Oct. 28, 2004 — Money going into stock funds bounced back in September as equity portfolios raked in about $10.1 billion in net new cash, versus inflows of only $1.2 billion in the prior month, according to the Investment Company Institute.
Among equity funds, funds that invest primarily overseas posted an inflow of $4.1 billion in September, compared to $2.3 billion in August. Funds that invest primarily in the U.S. had an inflow of $6.0 billion in September, compared with an outflow of $1.1 billion in August.
The ICI also said hybrid funds, which hold both stocks and bonds, posted a $3.0 billion net inflow in September, compared with an inflow of $2.6 billion in August.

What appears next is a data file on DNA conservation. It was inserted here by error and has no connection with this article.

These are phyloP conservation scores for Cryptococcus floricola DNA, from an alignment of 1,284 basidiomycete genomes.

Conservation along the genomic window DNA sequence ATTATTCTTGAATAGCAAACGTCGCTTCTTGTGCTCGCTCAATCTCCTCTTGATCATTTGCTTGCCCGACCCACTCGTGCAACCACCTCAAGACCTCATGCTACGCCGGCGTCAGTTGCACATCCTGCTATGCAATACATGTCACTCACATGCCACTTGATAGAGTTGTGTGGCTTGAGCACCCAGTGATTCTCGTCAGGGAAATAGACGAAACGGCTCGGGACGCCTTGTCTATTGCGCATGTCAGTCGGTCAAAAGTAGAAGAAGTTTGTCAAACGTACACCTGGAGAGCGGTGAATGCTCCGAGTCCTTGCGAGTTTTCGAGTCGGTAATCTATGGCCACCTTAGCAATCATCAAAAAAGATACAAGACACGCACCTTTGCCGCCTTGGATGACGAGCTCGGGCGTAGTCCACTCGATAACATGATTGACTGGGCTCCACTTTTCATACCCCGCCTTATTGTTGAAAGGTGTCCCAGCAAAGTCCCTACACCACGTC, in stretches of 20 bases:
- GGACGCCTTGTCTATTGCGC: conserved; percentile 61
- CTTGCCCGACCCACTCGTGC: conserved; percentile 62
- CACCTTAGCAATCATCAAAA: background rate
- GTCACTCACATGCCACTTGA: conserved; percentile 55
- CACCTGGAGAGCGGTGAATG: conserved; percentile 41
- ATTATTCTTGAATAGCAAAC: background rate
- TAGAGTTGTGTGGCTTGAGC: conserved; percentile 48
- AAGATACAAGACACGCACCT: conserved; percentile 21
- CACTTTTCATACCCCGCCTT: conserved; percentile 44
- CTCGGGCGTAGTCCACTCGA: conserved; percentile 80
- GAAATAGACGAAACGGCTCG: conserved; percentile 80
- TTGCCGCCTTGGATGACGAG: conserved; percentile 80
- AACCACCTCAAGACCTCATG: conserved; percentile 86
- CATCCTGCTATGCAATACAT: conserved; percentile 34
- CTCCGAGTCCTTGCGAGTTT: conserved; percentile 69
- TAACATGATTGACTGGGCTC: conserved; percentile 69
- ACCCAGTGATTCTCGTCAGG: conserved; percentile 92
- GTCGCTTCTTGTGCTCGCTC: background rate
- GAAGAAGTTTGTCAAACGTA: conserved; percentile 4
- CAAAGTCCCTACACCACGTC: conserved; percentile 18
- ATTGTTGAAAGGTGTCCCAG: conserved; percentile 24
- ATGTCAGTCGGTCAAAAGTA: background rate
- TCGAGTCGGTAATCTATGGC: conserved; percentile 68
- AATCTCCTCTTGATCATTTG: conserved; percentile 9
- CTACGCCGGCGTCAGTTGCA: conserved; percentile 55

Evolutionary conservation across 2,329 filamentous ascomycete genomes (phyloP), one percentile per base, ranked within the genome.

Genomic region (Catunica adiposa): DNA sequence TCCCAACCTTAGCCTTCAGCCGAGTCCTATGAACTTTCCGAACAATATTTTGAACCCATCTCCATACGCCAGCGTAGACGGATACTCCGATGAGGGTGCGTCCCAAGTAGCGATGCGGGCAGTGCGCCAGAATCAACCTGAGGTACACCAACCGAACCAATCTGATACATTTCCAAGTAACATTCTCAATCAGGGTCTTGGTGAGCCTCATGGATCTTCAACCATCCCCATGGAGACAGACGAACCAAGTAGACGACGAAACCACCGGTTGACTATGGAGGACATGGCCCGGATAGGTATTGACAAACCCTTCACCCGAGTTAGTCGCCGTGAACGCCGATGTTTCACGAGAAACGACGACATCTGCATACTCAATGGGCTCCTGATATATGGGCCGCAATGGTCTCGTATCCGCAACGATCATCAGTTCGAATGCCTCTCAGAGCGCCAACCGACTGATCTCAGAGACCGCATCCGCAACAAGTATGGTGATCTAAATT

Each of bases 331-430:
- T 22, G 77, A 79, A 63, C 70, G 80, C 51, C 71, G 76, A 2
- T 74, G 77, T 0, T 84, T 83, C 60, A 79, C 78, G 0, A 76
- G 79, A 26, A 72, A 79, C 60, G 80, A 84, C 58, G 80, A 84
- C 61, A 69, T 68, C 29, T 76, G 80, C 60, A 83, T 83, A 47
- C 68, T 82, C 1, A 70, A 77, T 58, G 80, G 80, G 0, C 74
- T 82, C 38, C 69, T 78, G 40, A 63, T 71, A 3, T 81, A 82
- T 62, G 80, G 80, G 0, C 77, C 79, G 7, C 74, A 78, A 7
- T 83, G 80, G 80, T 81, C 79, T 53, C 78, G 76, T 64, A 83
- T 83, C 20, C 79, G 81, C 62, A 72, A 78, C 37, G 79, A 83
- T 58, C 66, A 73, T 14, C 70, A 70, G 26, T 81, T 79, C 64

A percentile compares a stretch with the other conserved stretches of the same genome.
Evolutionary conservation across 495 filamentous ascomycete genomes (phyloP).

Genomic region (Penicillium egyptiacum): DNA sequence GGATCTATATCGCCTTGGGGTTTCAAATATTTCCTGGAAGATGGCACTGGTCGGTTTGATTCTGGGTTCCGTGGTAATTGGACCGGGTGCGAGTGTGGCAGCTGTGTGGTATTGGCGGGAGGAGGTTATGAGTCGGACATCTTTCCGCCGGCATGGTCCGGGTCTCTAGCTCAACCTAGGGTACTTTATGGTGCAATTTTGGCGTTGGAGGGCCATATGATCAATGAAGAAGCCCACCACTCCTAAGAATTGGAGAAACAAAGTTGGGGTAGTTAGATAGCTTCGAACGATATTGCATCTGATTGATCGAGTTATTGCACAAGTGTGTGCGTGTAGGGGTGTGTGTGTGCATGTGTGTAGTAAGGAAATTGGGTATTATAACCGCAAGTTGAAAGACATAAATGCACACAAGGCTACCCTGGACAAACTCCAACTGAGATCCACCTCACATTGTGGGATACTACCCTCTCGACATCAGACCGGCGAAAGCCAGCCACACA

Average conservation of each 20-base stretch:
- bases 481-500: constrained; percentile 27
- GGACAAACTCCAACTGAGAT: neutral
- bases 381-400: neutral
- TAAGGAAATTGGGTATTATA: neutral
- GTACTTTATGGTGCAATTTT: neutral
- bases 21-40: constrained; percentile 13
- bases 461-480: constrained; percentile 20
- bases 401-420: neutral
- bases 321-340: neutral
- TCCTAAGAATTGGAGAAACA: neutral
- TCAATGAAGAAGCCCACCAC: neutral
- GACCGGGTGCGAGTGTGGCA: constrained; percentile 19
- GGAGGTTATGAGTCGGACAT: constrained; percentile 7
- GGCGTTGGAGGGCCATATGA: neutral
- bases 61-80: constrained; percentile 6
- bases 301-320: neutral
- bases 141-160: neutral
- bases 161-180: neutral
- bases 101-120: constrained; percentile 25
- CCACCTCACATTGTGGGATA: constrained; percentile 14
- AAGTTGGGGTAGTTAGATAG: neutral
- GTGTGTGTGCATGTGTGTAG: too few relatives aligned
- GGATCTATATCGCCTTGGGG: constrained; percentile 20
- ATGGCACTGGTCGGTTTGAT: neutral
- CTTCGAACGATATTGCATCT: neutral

Year-to-date through September, equity funds have gained $138.8 billion in net new cash, well ahead the $98.1 billion figure from the year-ago period.
Long-term funds — i.e., stock, bond, and hybrid funds — collectively had net inflows of $15.9 billion in September, compared with a net inflow of $8.0 billion in August.
“This resurgence is somewhat surprising,” said Louis Harvey, president of Dalbar Inc., a Boston-based mutual fund consultant. “I would have expected investors to remain disinterested in the stock markets as long as the price of crude oil remains so high. Perhaps these inflows reflect some pent updemand.”